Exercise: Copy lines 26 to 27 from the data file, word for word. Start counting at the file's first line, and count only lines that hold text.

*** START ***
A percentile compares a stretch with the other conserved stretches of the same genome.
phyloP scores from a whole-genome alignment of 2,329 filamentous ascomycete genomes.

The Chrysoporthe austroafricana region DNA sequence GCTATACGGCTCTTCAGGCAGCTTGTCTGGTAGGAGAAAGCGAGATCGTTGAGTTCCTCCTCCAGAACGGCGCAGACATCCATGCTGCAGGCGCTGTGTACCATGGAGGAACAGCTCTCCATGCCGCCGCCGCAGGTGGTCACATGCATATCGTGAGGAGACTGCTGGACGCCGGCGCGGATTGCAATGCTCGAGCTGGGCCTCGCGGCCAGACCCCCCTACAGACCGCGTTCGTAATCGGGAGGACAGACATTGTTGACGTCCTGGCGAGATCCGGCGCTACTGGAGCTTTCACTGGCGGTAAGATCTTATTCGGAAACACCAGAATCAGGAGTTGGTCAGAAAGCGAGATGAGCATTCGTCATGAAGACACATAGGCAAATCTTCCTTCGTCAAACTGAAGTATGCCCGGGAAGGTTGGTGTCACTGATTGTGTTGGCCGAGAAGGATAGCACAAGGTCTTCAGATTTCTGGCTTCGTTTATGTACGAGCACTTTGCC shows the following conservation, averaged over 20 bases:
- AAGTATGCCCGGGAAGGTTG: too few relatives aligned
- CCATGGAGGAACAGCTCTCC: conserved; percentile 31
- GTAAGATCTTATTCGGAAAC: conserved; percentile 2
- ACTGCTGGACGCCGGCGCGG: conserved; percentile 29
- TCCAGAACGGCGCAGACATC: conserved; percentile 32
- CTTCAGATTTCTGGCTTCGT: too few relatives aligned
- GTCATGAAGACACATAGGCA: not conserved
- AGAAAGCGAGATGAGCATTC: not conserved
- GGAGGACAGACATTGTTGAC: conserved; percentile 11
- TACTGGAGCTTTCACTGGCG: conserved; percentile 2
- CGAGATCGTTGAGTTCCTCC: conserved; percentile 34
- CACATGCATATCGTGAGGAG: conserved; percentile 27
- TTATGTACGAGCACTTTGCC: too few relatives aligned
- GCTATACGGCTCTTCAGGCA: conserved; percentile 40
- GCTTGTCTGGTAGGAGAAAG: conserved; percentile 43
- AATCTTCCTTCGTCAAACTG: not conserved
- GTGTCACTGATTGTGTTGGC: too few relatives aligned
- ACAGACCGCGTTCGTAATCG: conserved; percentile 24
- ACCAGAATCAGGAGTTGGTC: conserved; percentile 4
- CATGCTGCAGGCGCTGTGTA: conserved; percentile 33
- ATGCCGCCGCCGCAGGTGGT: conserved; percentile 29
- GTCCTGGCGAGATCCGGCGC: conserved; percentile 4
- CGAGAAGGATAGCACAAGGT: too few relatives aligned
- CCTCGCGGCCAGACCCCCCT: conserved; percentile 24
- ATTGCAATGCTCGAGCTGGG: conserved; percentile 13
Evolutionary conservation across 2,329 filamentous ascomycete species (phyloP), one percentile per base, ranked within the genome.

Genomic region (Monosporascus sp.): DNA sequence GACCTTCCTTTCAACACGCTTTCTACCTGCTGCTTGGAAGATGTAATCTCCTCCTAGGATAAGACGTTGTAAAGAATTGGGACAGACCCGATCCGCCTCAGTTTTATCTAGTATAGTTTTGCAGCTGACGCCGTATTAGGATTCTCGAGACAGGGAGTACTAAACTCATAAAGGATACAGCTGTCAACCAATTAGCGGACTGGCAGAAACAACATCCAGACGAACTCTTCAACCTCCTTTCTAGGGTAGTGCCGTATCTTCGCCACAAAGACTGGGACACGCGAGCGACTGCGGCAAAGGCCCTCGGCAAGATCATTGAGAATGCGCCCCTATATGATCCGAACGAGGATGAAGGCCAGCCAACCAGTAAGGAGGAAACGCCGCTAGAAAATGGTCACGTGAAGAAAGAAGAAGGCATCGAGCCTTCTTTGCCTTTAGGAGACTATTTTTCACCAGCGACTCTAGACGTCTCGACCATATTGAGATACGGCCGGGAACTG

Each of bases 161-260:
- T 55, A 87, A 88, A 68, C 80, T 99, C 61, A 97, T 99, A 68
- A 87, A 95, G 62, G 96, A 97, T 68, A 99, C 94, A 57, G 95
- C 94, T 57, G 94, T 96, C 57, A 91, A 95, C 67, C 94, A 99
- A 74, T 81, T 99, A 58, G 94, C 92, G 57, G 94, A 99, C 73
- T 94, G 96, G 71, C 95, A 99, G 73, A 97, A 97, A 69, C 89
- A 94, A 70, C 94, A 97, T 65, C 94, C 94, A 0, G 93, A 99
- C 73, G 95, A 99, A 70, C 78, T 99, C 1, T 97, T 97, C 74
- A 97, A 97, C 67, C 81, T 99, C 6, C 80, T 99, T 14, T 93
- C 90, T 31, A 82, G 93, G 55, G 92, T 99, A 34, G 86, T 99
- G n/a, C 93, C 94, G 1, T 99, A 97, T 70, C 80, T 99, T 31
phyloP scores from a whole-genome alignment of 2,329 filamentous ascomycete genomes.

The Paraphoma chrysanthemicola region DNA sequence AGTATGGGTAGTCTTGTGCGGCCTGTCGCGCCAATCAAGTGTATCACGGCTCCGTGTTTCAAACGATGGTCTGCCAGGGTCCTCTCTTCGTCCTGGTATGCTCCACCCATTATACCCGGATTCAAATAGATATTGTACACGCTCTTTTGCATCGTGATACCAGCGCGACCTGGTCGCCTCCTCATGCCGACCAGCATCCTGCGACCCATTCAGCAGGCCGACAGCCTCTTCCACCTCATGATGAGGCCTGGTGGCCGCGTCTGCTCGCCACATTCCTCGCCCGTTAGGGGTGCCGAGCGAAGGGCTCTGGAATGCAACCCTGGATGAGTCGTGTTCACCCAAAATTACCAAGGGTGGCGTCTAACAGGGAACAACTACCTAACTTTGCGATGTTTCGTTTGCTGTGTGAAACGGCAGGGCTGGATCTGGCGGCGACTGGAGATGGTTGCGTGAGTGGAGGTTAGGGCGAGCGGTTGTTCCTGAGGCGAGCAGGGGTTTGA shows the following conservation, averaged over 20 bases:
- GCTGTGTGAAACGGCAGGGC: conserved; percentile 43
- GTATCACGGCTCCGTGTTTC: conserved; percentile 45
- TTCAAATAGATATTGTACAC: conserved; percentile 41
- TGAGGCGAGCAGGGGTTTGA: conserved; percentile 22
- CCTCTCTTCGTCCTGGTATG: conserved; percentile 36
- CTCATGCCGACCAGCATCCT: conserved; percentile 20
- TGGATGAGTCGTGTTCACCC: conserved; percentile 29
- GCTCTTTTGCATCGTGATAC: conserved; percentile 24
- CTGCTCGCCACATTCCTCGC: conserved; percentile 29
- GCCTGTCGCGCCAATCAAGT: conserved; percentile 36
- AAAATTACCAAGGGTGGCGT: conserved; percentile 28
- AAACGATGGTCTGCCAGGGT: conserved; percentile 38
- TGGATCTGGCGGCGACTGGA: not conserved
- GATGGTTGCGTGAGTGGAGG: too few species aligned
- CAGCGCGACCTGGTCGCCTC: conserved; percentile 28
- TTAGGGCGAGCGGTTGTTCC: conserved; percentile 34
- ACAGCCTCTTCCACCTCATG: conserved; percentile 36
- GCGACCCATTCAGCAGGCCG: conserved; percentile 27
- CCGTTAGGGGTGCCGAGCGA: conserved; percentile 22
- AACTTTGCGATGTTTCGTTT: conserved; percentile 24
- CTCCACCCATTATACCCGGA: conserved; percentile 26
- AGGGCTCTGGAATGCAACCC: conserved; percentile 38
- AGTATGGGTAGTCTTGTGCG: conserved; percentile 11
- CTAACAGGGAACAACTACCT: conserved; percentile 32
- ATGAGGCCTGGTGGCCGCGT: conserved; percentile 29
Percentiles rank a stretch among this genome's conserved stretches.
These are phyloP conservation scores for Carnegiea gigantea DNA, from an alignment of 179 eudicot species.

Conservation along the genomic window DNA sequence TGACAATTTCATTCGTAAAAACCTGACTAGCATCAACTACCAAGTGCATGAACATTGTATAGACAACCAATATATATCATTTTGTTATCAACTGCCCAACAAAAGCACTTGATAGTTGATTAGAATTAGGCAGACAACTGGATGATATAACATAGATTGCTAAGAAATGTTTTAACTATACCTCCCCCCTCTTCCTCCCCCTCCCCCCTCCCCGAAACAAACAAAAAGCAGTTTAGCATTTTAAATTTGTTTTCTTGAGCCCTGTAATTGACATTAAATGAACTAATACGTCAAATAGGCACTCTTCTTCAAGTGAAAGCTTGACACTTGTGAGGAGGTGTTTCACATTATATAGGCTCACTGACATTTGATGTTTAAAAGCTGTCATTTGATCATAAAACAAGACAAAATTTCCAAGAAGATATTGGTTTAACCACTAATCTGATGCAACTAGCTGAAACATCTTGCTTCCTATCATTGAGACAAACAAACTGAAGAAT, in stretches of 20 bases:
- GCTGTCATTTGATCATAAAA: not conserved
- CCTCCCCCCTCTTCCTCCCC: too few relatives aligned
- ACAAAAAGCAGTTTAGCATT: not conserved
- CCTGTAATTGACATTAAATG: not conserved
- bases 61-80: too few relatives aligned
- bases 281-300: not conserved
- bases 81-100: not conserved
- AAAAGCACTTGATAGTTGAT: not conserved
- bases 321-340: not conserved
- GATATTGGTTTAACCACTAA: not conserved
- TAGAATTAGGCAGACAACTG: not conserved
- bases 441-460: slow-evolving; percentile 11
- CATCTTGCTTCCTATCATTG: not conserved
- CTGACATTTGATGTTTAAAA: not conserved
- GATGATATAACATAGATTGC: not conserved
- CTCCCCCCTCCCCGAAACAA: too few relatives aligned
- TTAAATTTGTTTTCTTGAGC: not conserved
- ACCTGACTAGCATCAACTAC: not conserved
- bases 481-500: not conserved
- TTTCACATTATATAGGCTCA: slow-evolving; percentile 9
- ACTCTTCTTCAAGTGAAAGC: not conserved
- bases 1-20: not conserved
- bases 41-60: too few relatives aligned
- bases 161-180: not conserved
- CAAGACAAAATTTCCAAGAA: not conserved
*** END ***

- CGAGAAGGATAGCACAAGGT: too few relatives aligned
- CCTCGCGGCCAGACCCCCCT: conserved; percentile 24